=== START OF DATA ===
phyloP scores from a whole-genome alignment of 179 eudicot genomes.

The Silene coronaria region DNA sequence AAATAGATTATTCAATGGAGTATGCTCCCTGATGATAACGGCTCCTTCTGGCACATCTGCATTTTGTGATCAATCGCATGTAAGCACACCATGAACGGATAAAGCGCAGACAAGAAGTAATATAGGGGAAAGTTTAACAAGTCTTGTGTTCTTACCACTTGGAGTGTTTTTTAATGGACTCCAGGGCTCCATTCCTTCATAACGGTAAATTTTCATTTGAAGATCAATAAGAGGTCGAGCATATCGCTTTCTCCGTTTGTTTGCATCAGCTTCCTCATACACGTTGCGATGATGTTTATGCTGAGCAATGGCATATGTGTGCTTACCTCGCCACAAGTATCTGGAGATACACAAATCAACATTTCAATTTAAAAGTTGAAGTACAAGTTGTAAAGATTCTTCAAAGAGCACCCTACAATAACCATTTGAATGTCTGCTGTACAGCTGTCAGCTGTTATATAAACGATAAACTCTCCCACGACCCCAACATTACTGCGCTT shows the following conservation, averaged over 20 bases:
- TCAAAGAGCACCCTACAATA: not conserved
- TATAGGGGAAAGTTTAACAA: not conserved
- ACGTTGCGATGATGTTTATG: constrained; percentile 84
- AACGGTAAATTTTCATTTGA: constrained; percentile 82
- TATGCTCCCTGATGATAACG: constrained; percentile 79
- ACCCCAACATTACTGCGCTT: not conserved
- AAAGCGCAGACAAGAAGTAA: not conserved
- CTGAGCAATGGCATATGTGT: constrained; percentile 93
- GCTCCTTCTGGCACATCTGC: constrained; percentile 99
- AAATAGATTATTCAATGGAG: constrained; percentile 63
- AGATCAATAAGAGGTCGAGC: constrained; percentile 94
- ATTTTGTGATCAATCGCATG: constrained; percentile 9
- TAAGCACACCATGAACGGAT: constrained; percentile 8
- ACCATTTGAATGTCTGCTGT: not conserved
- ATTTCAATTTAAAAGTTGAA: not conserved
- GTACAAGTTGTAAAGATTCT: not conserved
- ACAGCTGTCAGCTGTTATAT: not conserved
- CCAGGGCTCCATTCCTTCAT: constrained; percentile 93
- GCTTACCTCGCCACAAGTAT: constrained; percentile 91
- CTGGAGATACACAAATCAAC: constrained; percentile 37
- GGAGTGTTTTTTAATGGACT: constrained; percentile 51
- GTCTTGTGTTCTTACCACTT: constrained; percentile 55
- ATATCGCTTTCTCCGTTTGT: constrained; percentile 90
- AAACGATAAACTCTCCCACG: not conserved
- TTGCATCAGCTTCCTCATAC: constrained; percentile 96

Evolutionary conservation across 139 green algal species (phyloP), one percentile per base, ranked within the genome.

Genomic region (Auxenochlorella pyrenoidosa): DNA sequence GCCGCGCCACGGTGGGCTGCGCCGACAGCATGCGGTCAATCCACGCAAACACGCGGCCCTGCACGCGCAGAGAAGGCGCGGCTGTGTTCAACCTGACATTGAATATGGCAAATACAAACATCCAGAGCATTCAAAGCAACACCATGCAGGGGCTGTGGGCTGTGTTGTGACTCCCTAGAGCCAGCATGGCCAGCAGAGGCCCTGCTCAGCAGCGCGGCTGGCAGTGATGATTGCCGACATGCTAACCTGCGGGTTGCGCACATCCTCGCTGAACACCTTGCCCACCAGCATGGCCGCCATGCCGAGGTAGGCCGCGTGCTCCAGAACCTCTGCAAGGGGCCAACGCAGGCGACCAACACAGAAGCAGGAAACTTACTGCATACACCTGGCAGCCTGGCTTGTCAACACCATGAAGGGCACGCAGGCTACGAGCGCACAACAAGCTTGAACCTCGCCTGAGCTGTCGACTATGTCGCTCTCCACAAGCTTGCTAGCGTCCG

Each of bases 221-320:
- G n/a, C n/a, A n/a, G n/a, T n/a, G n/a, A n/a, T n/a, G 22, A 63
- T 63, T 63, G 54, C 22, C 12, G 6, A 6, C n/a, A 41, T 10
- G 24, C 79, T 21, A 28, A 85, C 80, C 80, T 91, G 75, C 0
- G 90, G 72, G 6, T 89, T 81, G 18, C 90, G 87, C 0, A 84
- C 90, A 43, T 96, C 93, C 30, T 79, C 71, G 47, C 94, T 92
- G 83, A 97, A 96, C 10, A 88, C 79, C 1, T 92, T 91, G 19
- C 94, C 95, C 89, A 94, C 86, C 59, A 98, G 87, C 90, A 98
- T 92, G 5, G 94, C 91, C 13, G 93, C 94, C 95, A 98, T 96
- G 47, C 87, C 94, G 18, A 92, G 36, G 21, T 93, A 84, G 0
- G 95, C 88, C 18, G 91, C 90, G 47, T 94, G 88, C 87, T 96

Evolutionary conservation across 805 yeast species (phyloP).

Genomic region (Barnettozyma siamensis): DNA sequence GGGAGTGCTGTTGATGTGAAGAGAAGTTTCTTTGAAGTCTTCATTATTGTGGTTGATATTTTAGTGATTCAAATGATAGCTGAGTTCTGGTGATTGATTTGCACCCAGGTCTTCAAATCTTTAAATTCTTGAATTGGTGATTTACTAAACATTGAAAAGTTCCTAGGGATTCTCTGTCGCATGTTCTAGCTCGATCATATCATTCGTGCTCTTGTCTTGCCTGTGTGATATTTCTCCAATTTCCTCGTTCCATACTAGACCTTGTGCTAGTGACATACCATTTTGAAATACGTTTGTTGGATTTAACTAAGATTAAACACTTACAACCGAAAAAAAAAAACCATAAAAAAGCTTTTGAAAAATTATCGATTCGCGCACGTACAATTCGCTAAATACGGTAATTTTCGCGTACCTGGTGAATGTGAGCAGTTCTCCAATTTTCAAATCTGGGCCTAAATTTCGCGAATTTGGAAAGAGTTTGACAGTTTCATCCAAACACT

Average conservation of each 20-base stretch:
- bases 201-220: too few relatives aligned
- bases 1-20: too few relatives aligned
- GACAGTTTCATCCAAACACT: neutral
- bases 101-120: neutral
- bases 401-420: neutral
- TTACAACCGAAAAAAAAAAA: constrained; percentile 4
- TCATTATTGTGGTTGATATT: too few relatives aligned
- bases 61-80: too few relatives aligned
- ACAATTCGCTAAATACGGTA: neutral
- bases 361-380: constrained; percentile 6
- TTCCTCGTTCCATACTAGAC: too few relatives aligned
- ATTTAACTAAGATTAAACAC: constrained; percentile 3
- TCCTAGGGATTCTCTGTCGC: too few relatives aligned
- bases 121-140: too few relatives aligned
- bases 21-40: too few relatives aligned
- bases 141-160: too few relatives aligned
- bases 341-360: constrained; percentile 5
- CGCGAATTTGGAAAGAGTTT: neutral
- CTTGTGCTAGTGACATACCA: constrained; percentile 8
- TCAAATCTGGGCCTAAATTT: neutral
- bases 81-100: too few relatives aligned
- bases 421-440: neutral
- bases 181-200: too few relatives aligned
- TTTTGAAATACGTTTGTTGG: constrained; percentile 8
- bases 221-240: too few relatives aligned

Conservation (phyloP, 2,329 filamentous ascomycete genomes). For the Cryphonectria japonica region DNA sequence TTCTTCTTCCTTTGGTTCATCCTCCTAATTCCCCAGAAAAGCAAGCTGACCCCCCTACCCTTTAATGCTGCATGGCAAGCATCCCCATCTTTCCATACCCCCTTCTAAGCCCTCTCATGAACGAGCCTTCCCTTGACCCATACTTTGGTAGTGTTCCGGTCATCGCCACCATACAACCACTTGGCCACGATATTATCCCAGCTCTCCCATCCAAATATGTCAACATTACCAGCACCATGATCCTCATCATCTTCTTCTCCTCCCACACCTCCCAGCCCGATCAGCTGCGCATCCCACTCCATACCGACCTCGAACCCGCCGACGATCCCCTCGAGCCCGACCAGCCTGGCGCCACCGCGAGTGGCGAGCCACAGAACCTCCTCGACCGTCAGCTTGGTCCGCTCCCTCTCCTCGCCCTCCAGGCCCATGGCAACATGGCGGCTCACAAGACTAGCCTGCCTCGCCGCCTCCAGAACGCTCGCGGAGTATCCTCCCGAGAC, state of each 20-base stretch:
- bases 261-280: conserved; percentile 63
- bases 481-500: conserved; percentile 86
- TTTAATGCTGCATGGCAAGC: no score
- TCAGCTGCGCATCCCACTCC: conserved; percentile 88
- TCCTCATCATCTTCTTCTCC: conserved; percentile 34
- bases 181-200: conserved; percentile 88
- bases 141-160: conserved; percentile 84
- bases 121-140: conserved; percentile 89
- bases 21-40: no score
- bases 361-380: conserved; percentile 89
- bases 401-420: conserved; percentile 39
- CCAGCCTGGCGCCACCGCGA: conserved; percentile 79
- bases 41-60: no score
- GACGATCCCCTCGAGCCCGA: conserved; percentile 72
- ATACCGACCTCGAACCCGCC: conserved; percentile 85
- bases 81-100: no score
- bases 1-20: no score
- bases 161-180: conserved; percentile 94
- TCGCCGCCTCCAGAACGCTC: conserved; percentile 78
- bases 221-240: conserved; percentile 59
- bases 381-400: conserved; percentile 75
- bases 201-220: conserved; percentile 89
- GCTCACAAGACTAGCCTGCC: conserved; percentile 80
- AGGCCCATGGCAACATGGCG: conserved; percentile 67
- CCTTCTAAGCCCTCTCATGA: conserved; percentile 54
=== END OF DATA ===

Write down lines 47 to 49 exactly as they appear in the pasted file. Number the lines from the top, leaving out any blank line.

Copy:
- bases 101-120: neutral
- bases 401-420: neutral
- TTACAACCGAAAAAAAAAAA: constrained; percentile 4